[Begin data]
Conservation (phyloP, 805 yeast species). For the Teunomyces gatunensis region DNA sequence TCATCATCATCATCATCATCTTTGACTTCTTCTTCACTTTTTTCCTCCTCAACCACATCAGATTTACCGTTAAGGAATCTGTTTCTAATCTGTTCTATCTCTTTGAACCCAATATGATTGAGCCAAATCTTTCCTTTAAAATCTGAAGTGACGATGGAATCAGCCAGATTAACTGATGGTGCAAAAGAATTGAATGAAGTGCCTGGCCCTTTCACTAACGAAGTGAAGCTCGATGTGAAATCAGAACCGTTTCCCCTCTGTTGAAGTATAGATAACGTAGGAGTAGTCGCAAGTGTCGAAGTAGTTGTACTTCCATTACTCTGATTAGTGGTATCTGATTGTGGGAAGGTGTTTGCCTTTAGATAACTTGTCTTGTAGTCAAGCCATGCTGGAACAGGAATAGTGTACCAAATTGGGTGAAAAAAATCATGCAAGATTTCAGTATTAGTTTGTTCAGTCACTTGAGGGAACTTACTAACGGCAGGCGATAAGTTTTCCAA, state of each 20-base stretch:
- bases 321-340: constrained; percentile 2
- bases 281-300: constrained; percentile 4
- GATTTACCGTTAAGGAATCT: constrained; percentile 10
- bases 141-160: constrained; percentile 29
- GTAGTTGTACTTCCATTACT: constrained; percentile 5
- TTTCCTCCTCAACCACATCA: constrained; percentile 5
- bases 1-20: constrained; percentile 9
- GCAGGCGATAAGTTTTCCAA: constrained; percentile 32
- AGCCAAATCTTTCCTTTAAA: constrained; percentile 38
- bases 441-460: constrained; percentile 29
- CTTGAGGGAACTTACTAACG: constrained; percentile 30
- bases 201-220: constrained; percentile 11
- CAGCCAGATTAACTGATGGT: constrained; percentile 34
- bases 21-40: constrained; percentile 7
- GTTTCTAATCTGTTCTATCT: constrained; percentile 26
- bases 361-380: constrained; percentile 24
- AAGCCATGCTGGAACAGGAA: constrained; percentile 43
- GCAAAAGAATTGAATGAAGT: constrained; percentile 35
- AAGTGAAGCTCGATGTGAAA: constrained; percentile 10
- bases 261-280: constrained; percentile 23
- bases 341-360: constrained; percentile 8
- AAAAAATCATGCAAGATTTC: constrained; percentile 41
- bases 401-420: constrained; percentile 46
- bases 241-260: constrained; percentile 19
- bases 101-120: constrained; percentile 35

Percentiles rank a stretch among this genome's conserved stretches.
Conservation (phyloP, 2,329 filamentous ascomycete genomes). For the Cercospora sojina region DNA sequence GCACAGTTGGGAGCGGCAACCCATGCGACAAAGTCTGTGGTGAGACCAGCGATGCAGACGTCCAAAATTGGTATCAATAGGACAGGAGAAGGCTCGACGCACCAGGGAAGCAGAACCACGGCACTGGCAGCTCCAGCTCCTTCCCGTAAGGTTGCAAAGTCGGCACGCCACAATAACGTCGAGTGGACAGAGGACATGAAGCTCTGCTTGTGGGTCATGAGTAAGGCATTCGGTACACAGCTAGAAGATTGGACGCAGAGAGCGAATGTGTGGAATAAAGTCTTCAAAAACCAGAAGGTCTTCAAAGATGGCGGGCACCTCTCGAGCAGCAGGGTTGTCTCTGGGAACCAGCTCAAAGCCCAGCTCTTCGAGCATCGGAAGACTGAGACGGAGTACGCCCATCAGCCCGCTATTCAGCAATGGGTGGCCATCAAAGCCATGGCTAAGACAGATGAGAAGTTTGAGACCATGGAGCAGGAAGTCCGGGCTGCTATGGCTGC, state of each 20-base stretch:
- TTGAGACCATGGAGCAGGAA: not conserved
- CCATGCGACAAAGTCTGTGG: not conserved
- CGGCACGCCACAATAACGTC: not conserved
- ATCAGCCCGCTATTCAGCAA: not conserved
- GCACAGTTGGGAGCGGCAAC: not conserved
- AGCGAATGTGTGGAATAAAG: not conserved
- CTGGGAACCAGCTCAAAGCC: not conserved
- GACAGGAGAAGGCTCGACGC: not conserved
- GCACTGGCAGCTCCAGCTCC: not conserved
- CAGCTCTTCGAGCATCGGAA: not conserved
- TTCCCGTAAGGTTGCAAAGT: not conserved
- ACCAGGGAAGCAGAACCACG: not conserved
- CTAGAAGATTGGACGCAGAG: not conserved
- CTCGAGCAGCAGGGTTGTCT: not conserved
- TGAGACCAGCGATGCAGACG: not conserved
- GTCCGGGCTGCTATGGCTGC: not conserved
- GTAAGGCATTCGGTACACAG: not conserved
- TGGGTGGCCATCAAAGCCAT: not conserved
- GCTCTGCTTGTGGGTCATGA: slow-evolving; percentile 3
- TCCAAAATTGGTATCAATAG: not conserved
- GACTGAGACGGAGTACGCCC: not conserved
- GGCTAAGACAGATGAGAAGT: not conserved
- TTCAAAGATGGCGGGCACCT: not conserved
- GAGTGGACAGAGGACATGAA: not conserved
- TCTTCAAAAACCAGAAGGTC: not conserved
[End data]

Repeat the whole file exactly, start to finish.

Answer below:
Conservation (phyloP, 805 yeast species). For the Teunomyces gatunensis region DNA sequence TCATCATCATCATCATCATCTTTGACTTCTTCTTCACTTTTTTCCTCCTCAACCACATCAGATTTACCGTTAAGGAATCTGTTTCTAATCTGTTCTATCTCTTTGAACCCAATATGATTGAGCCAAATCTTTCCTTTAAAATCTGAAGTGACGATGGAATCAGCCAGATTAACTGATGGTGCAAAAGAATTGAATGAAGTGCCTGGCCCTTTCACTAACGAAGTGAAGCTCGATGTGAAATCAGAACCGTTTCCCCTCTGTTGAAGTATAGATAACGTAGGAGTAGTCGCAAGTGTCGAAGTAGTTGTACTTCCATTACTCTGATTAGTGGTATCTGATTGTGGGAAGGTGTTTGCCTTTAGATAACTTGTCTTGTAGTCAAGCCATGCTGGAACAGGAATAGTGTACCAAATTGGGTGAAAAAAATCATGCAAGATTTCAGTATTAGTTTGTTCAGTCACTTGAGGGAACTTACTAACGGCAGGCGATAAGTTTTCCAA, state of each 20-base stretch:
- bases 321-340: constrained; percentile 2
- bases 281-300: constrained; percentile 4
- GATTTACCGTTAAGGAATCT: constrained; percentile 10
- bases 141-160: constrained; percentile 29
- GTAGTTGTACTTCCATTACT: constrained; percentile 5
- TTTCCTCCTCAACCACATCA: constrained; percentile 5
- bases 1-20: constrained; percentile 9
- GCAGGCGATAAGTTTTCCAA: constrained; percentile 32
- AGCCAAATCTTTCCTTTAAA: constrained; percentile 38
- bases 441-460: constrained; percentile 29
- CTTGAGGGAACTTACTAACG: constrained; percentile 30
- bases 201-220: constrained; percentile 11
- CAGCCAGATTAACTGATGGT: constrained; percentile 34
- bases 21-40: constrained; percentile 7
- GTTTCTAATCTGTTCTATCT: constrained; percentile 26
- bases 361-380: constrained; percentile 24
- AAGCCATGCTGGAACAGGAA: constrained; percentile 43
- GCAAAAGAATTGAATGAAGT: constrained; percentile 35
- AAGTGAAGCTCGATGTGAAA: constrained; percentile 10
- bases 261-280: constrained; percentile 23
- bases 341-360: constrained; percentile 8
- AAAAAATCATGCAAGATTTC: constrained; percentile 41
- bases 401-420: constrained; percentile 46
- bases 241-260: constrained; percentile 19
- bases 101-120: constrained; percentile 35

Percentiles rank a stretch among this genome's conserved stretches.
Conservation (phyloP, 2,329 filamentous ascomycete genomes). For the Cercospora sojina region DNA sequence GCACAGTTGGGAGCGGCAACCCATGCGACAAAGTCTGTGGTGAGACCAGCGATGCAGACGTCCAAAATTGGTATCAATAGGACAGGAGAAGGCTCGACGCACCAGGGAAGCAGAACCACGGCACTGGCAGCTCCAGCTCCTTCCCGTAAGGTTGCAAAGTCGGCACGCCACAATAACGTCGAGTGGACAGAGGACATGAAGCTCTGCTTGTGGGTCATGAGTAAGGCATTCGGTACACAGCTAGAAGATTGGACGCAGAGAGCGAATGTGTGGAATAAAGTCTTCAAAAACCAGAAGGTCTTCAAAGATGGCGGGCACCTCTCGAGCAGCAGGGTTGTCTCTGGGAACCAGCTCAAAGCCCAGCTCTTCGAGCATCGGAAGACTGAGACGGAGTACGCCCATCAGCCCGCTATTCAGCAATGGGTGGCCATCAAAGCCATGGCTAAGACAGATGAGAAGTTTGAGACCATGGAGCAGGAAGTCCGGGCTGCTATGGCTGC, state of each 20-base stretch:
- TTGAGACCATGGAGCAGGAA: not conserved
- CCATGCGACAAAGTCTGTGG: not conserved
- CGGCACGCCACAATAACGTC: not conserved
- ATCAGCCCGCTATTCAGCAA: not conserved
- GCACAGTTGGGAGCGGCAAC: not conserved
- AGCGAATGTGTGGAATAAAG: not conserved
- CTGGGAACCAGCTCAAAGCC: not conserved
- GACAGGAGAAGGCTCGACGC: not conserved
- GCACTGGCAGCTCCAGCTCC: not conserved
- CAGCTCTTCGAGCATCGGAA: not conserved
- TTCCCGTAAGGTTGCAAAGT: not conserved
- ACCAGGGAAGCAGAACCACG: not conserved
- CTAGAAGATTGGACGCAGAG: not conserved
- CTCGAGCAGCAGGGTTGTCT: not conserved
- TGAGACCAGCGATGCAGACG: not conserved
- GTCCGGGCTGCTATGGCTGC: not conserved
- GTAAGGCATTCGGTACACAG: not conserved
- TGGGTGGCCATCAAAGCCAT: not conserved
- GCTCTGCTTGTGGGTCATGA: slow-evolving; percentile 3
- TCCAAAATTGGTATCAATAG: not conserved
- GACTGAGACGGAGTACGCCC: not conserved
- GGCTAAGACAGATGAGAAGT: not conserved
- TTCAAAGATGGCGGGCACCT: not conserved
- GAGTGGACAGAGGACATGAA: not conserved
- TCTTCAAAAACCAGAAGGTC: not conserved